Though very much inspired by and steeped in the punk aesthetic, Jubilee is by no means a celebration of punk. Jarman was an outsider, fascinated by the aesthetics but able to retain a critical distance from the scene he was immersing himself in. His skepticism about punk as a cultural revolutionary movement is part of the reason Jubilee is still watchable as something more than a period piece and helps explain why many scenesters were apparently upset and disappointed with the film when it opened (most notoriously, Vivienne Westwood, who responded with her "Open Letter to Derek Jarman" t-shirt, a reading of which reveals that Jarman's film certainly hit a nerve). This reaction from the true believers is understandable in light of the film's (cynical but, in retrospect, rather uncontroversial) suggestion that punk was just another style ripe for co-option and exploitation by the star-making machinery. Even some of Jarman's friends and associates took the film as a politcally conservative piece of nostalgia for the Golden Age of Elizabeth I, and there is certainly enough material in the film to make that a defensible interpretation, though not the only one.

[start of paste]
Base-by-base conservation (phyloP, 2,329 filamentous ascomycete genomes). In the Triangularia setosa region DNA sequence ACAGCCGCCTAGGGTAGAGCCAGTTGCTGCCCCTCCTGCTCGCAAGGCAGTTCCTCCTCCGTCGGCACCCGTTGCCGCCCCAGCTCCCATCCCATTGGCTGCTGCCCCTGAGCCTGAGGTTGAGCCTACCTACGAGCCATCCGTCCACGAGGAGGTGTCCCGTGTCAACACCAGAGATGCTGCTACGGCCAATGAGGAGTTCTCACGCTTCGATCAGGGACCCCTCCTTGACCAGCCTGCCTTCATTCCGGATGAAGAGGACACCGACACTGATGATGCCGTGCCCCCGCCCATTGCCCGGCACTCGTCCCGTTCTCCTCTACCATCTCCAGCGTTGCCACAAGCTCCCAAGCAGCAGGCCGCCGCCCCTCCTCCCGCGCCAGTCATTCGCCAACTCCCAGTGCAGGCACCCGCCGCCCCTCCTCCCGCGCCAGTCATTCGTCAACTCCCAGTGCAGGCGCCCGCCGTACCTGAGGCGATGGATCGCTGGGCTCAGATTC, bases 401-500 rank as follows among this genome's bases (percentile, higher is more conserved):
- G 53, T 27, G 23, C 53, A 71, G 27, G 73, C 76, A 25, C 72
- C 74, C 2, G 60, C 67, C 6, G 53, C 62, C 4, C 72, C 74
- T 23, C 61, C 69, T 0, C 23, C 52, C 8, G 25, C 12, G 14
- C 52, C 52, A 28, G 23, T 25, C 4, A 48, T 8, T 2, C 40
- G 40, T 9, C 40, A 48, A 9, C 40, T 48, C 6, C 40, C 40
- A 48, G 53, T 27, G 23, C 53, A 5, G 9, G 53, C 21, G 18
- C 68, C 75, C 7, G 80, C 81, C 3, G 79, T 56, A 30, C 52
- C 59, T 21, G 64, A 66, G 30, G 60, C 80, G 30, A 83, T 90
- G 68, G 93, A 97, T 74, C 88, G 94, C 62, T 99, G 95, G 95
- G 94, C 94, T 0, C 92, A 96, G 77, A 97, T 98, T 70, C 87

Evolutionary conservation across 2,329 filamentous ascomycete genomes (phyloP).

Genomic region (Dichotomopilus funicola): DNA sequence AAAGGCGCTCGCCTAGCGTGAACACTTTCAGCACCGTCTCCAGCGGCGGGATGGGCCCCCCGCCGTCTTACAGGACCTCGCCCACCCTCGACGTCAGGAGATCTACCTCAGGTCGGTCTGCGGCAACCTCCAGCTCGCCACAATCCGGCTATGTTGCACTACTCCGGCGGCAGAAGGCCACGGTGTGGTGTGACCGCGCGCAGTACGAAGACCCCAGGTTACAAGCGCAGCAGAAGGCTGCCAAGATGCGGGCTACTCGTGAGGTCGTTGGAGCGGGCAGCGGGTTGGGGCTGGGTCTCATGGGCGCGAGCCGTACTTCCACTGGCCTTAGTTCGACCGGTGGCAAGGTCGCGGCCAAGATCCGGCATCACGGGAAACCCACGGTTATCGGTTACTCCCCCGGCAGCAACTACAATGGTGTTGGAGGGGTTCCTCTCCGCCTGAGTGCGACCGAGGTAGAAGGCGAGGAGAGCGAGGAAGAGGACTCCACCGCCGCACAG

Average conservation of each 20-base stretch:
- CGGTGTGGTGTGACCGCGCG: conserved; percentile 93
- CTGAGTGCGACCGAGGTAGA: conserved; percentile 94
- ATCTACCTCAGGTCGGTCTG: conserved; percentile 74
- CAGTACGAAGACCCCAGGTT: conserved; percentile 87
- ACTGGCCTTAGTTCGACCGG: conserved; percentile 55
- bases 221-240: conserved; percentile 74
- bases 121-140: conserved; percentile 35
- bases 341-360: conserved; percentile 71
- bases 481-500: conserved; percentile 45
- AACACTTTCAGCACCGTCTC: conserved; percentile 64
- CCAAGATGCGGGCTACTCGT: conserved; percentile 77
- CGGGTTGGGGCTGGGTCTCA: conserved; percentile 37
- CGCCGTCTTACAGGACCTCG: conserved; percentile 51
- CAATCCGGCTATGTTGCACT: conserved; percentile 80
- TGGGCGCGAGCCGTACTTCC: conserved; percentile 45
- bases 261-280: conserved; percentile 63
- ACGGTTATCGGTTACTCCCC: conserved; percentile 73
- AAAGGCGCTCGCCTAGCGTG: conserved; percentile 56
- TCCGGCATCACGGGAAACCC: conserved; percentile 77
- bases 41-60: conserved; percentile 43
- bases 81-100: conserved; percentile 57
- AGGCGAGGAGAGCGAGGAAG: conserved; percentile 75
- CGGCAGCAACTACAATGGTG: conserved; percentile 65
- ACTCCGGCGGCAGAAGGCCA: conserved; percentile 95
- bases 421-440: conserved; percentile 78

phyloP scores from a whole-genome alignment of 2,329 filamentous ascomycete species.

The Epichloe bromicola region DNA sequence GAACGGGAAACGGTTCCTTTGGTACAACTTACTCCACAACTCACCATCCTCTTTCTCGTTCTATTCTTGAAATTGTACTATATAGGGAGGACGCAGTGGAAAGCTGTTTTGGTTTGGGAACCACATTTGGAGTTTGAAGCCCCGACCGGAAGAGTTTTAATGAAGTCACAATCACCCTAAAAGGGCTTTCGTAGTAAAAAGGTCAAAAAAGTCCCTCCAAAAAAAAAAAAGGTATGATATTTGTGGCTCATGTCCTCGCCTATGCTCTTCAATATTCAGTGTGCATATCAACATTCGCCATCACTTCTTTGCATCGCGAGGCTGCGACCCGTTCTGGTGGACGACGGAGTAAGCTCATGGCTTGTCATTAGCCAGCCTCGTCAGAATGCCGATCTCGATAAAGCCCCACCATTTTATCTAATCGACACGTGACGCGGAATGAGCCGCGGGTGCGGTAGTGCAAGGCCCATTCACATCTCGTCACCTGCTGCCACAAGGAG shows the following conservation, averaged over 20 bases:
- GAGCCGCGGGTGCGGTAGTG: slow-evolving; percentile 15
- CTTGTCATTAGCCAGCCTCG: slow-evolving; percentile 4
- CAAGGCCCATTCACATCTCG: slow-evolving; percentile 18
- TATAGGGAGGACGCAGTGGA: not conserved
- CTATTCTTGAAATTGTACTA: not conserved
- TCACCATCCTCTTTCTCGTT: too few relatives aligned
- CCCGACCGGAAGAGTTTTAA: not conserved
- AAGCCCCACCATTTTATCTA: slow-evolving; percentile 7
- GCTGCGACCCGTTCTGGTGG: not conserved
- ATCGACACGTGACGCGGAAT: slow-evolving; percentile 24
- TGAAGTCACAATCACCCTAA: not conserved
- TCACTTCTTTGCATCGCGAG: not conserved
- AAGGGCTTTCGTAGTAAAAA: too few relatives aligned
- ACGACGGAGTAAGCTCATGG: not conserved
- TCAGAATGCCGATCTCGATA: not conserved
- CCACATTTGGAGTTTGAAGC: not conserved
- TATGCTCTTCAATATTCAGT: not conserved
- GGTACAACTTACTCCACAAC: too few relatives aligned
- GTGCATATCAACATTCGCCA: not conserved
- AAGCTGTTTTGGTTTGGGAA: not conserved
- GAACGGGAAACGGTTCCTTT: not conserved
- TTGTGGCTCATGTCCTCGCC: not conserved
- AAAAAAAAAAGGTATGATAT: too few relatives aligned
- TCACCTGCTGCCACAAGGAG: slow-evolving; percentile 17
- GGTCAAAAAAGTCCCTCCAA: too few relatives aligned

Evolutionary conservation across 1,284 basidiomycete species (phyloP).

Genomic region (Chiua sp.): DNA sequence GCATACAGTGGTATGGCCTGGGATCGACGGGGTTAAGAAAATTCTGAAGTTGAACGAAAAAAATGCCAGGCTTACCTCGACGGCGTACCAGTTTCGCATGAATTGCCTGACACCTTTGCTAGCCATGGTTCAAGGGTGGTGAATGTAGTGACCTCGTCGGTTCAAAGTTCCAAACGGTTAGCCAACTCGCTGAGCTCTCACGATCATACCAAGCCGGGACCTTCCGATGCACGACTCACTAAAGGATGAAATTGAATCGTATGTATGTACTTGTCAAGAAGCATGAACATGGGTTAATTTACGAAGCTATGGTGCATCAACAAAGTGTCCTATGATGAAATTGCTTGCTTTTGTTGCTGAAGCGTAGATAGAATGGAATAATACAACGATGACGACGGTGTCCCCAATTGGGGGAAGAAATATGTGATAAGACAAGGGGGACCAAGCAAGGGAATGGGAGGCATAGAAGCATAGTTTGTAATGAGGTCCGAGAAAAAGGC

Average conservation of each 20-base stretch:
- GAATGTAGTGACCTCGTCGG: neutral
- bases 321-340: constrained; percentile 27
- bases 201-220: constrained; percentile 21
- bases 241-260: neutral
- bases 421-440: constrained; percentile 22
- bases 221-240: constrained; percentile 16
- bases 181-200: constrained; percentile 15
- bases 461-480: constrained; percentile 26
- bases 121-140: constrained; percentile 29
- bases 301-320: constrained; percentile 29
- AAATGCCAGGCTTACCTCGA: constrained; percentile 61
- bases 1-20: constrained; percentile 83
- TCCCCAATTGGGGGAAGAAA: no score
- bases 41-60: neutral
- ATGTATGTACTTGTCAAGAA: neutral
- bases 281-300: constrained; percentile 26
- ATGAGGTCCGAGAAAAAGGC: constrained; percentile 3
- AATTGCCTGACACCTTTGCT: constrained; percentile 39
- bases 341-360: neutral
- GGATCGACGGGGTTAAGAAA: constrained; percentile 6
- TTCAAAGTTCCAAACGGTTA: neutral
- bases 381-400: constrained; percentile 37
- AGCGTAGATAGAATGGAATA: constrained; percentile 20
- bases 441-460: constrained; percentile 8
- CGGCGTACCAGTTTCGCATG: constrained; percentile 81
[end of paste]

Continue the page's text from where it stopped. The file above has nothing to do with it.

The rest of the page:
Jubilee fits well with some of the work that Ken Russell and Nicolas Roeg, among British directors, were doing in the '70s, as well as having some apparent nods to Kenneth Anger and, perhaps inevitably, to some of Godard's late-'60s films. Jarman was clearly well-read, but the book that Jubilee put me in mind of was written many years later. The idyllic seaside ending (with Elizabeth and her astrologer/advisor/magus John Dee walking off along some very scenic cliffs) reminded me a bit of Iain Sinclair's novel Downriver, which, like Jubilee, shows contemporary Britain (Downriver came out just after the Thatcher era; Jubilee just before) through a dark, twisted mirror (Sinclair also shares Jarman's fascination with Dee, though I don't recall that he figures in Downriver). In both works, the ending feels like a relief, resigned if not necessarily hopeful, after the violence and grotesquerie that went before. In an unexpected but effective touch, Jarman lets the seagull sounds from the last scene continue for a minute or so over a black screen, like the blank pages at the back of a book, inviting the audience to sit for a bit longer and reflect.